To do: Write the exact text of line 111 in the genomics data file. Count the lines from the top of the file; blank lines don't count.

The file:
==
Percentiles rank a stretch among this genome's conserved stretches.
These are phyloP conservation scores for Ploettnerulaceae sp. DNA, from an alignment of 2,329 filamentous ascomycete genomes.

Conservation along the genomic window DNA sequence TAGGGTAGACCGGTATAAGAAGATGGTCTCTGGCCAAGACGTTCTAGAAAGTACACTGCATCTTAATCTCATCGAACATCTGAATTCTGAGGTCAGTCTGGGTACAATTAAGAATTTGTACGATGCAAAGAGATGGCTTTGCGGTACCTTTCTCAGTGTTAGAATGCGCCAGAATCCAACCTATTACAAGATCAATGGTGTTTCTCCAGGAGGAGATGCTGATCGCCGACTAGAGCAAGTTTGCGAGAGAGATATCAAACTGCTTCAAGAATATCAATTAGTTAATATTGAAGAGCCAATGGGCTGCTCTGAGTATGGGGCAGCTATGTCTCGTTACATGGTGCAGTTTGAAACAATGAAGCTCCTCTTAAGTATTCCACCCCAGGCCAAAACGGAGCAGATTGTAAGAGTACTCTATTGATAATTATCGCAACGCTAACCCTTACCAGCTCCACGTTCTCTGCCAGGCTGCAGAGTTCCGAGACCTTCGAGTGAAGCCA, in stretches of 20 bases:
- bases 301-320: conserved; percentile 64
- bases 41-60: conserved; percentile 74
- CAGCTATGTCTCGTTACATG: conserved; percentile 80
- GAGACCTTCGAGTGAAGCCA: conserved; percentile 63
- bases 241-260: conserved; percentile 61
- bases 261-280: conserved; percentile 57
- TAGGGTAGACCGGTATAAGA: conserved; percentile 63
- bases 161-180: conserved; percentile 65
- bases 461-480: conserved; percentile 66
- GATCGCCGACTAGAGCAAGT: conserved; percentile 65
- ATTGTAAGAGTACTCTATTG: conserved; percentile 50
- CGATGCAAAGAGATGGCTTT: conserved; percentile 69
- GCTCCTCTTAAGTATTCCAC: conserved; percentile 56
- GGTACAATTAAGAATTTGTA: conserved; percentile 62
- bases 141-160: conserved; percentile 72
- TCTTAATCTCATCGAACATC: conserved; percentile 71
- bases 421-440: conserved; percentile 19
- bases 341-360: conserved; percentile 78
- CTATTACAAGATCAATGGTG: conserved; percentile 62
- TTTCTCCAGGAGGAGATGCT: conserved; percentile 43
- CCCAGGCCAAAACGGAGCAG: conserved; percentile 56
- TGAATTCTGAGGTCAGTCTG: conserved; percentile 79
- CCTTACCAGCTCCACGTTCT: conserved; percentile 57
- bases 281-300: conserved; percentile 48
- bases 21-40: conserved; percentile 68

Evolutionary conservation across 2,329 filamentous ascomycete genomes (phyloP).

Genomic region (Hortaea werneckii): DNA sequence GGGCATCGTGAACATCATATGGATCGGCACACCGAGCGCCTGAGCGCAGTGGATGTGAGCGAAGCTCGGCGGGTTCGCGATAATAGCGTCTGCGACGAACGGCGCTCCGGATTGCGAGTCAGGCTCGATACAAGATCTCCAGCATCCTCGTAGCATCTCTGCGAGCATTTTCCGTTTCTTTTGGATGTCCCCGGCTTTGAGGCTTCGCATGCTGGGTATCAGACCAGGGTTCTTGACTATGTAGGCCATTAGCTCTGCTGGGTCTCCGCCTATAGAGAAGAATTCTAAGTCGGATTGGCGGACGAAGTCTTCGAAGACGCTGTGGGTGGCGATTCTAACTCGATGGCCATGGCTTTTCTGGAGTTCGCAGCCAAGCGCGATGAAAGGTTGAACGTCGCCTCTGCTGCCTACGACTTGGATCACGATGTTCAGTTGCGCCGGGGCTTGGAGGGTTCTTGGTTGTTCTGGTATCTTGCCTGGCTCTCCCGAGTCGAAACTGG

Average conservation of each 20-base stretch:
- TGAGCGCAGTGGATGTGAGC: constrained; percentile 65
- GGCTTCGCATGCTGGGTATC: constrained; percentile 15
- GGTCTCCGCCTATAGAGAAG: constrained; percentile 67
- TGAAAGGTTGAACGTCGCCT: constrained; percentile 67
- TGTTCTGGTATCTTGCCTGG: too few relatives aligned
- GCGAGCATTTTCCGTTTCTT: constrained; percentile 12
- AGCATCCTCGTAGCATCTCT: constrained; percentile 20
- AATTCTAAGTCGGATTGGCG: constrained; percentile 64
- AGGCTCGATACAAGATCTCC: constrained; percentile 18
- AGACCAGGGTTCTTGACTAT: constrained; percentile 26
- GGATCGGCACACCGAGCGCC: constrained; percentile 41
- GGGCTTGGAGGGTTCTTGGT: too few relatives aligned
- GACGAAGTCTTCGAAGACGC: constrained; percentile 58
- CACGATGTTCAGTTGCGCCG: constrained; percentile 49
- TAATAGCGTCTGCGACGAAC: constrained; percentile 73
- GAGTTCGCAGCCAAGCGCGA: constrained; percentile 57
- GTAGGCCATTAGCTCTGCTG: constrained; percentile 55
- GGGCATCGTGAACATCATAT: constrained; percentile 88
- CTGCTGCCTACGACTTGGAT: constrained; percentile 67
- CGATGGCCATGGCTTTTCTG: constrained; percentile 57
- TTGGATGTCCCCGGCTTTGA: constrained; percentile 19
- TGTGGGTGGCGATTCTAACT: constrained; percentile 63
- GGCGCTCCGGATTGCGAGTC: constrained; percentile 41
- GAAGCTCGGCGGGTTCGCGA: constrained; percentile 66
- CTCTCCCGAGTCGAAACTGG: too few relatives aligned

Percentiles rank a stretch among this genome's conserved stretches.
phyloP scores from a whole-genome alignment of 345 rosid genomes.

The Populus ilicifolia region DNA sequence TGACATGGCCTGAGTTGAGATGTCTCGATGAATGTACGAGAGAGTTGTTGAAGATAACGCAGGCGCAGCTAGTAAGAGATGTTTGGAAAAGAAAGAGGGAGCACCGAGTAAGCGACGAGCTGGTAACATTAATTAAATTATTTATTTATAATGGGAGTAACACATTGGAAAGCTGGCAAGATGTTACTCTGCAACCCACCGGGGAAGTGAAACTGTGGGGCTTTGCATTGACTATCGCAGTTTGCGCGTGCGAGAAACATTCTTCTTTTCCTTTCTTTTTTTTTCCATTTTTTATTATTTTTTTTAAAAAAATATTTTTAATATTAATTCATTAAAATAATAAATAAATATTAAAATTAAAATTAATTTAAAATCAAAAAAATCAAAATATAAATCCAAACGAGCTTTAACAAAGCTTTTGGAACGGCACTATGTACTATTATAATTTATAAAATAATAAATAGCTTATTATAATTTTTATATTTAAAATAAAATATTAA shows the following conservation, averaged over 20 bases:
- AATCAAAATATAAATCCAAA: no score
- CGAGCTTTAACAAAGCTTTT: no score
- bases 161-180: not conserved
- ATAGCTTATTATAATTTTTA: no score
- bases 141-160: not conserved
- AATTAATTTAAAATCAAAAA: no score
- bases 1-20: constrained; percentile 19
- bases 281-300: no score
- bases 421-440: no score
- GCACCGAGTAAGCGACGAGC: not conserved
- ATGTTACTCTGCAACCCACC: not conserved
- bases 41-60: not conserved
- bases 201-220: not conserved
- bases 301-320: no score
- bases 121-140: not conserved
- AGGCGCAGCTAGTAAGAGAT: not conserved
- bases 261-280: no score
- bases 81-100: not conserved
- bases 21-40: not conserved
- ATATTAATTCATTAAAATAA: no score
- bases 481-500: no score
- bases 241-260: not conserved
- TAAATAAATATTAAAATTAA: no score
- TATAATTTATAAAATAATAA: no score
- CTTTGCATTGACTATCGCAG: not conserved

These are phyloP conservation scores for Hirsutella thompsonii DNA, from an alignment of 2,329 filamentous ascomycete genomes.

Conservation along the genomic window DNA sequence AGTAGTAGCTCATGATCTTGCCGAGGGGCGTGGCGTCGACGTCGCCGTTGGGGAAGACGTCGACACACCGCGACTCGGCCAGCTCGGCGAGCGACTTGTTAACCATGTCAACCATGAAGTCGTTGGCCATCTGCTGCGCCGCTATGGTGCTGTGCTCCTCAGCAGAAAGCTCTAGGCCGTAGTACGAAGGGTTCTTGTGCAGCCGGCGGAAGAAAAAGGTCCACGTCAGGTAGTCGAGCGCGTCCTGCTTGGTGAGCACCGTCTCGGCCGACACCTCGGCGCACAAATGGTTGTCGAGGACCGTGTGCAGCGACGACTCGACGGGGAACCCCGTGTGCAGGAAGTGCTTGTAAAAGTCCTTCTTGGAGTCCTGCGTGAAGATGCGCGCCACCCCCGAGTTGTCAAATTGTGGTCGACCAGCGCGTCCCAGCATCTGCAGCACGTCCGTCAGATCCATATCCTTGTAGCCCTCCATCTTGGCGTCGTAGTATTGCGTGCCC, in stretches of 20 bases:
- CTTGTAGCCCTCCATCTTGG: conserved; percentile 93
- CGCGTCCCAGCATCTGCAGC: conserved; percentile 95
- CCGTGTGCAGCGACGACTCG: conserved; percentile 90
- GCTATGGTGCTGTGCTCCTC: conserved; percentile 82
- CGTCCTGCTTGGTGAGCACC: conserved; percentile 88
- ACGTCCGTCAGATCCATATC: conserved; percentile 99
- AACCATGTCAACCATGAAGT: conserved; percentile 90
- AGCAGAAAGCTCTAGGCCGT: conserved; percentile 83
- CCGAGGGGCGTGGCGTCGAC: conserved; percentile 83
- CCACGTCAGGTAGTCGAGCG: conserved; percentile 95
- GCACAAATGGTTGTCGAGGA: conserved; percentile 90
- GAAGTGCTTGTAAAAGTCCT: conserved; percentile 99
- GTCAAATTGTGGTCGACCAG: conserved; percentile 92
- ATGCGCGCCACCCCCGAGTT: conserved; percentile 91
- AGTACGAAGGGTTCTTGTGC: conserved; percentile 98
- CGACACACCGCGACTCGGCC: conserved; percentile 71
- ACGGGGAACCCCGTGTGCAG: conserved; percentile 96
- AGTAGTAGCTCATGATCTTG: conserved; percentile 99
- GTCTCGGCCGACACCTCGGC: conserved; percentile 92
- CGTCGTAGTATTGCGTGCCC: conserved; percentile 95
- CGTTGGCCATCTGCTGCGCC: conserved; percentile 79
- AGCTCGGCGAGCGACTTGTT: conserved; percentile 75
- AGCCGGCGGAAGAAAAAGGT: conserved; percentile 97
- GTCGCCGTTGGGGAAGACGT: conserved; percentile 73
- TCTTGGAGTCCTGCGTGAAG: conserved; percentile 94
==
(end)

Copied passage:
- TCTTGGAGTCCTGCGTGAAG: conserved; percentile 94